Sex and the Psychic Witch
Annette Blair’s new series introduces the Cartwright sisters, triplets, witches, and all round sassy heroines destined to bring a lot of trouble to anything they touch.
Sex and the Psychic Witch is Harmony’s story. She is the buyer for her sisters’ vintage curio shop, but has unique talents. She can read objects and learn of their former owners, and occasionally read minds. When she discovers a Celtic ring in an old gown, she is struck by her psychic mandate – a quest that she must follow to its completion. This mandate leads her to a castle on the coast of Massachusetts…and King Paxton.
King Paxton’s castle has been in the family for generations. And generations of Paxtons have attempted to get rid of it. All have failed, but King is determined to get the money-pit off his hands as soon as possible; the only things in his way are an angry ghost, a disgruntled renovation crew, and an interfering vintage clothes buyer who won’t go away.
The second that Harmony walks into the castle, everyone notices. Not just because our heroine is incredibly good-looking – she is – but because she makes the ghost stop screaming. So even though she embodies everything that King doesn’t want in his life right now – or ever – he hires her on as a consultant just to keep the darn thing quiet and let him get on with getting rid of the castle. Of course, matters aren’t helped by the fact that he can’t seem to get her out of his mind, and finds himself chasing her around the castle instead of working.
The overall story is light-hearted, with some funny parts, and a very realistic heroine who, apart from her perfect size-10 body, speaks and acts like a modern twenty-something. The story of Paxton castle adds some depth and poignancy, and the witchcraft is presented in a very topical manner.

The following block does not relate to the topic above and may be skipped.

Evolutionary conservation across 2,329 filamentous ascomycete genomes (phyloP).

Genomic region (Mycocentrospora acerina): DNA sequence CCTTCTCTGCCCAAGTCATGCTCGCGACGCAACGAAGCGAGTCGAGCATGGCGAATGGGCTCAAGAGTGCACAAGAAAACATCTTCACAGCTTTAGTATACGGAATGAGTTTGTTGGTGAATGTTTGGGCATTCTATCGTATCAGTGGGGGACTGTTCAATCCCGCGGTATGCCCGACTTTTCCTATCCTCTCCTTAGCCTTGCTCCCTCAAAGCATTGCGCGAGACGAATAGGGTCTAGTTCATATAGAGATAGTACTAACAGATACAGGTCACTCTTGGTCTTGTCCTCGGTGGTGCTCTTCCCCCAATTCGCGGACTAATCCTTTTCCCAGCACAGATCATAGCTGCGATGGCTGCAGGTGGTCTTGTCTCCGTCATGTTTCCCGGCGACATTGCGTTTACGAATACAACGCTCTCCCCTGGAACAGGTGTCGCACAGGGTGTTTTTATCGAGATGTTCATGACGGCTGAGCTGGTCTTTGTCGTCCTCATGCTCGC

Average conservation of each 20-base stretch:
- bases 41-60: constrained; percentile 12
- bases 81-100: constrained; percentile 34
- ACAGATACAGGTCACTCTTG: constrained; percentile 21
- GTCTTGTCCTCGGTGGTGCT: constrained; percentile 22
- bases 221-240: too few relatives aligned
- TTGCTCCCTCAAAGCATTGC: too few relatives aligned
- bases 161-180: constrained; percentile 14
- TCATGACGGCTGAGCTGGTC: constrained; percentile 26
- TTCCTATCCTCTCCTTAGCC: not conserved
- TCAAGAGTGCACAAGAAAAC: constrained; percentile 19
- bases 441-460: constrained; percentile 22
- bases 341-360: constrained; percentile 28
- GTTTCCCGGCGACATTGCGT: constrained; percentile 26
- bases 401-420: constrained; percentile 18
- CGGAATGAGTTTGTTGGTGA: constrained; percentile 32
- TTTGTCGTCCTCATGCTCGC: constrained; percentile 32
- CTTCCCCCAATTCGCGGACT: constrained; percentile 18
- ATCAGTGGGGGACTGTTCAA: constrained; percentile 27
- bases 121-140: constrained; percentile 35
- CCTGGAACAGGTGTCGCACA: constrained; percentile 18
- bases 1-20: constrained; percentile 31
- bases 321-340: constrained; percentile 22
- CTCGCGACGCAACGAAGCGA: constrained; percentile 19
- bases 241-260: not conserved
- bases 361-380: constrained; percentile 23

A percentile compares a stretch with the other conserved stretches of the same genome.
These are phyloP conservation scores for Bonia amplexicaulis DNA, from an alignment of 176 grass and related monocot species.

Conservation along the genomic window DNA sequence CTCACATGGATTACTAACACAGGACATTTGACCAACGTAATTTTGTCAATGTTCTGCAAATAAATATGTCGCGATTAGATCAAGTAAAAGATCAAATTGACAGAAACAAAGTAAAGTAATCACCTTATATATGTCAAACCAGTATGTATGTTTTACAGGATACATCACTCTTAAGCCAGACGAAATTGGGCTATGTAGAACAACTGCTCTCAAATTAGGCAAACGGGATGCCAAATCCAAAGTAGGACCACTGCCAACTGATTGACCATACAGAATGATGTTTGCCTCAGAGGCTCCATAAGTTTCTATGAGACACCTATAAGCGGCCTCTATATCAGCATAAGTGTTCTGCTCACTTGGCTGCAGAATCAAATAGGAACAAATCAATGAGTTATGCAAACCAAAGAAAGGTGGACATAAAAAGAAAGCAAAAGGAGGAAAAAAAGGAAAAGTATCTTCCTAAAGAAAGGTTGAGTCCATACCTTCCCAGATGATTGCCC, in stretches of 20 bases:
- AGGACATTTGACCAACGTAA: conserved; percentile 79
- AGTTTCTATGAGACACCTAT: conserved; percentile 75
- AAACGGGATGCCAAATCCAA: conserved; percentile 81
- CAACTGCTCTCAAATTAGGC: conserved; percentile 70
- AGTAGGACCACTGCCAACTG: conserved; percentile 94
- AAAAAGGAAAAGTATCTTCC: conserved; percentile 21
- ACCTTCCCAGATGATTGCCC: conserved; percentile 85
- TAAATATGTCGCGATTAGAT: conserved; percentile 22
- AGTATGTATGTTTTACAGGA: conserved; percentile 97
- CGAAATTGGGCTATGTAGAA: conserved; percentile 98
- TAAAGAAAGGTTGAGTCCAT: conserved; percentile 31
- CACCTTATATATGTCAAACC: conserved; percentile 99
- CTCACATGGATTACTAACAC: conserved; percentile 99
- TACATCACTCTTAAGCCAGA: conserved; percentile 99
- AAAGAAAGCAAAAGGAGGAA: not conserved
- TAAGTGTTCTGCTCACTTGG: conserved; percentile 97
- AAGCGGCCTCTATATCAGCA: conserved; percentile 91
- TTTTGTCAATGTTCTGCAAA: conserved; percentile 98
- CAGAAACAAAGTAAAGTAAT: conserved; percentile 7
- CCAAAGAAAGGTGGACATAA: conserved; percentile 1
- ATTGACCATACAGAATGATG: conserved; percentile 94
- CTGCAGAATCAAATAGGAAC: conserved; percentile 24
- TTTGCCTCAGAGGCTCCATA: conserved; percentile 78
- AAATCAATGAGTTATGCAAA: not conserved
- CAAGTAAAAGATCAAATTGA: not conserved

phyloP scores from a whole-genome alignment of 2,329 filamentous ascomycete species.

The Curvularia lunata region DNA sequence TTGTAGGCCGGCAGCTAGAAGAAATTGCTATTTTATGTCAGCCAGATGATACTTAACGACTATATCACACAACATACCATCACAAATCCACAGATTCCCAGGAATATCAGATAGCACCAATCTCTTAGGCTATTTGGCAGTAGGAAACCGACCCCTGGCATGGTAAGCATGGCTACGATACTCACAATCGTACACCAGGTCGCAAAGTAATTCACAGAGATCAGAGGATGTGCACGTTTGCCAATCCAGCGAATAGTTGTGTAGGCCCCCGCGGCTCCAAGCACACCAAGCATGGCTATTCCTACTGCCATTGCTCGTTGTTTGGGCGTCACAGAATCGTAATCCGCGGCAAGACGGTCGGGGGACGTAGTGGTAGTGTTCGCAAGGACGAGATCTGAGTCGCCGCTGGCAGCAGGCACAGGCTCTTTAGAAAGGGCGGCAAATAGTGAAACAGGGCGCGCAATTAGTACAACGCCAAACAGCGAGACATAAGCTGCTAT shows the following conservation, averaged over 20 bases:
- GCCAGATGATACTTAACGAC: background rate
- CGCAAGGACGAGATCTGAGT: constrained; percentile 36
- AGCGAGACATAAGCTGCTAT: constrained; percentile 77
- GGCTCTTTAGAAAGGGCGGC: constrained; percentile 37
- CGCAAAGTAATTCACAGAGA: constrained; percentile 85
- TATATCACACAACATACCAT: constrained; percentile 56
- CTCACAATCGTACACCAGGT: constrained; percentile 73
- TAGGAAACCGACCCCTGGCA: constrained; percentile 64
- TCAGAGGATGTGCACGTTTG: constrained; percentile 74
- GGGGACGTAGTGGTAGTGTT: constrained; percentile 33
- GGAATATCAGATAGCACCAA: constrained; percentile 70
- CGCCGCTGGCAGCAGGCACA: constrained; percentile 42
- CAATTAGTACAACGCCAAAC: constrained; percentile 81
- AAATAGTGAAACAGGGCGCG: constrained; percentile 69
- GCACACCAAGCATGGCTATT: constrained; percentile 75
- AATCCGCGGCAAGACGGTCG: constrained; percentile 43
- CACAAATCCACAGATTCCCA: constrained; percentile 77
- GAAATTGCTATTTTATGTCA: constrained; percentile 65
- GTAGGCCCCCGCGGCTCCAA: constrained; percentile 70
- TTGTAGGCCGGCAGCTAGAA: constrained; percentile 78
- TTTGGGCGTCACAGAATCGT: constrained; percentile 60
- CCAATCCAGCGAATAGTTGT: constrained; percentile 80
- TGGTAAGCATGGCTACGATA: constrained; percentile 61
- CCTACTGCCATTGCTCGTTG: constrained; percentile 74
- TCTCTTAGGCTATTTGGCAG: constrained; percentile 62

This story is a prime example of why reviews are one person’s opinion. I can pinpoint certain parts of the story that didn’t work for me: triplets (enough said), the info-dump via contrived conversation in the first couple of pages, the use of “Not!” to denote sassiness, a precocious child so far advanced for his years that Mensa should be on the phone at any minute, the rhyming chants, etc.
But none of these things were bad. Blair shows a real touch for using familiar romance plotlines and elements without becoming derivative. The info-dump was contrived, but really, how else to let us know the back history? Harmony’s sassiness was, apart from that one little quibble, well-established and true to life. The child? Well the child was a bit much, but then again, some people love children in romance. Even the rhyming chants weren’t overly abused.
Everything could work within the context of the story. Unfortunately, Sex and the Psychic Witch just didn’t work for me.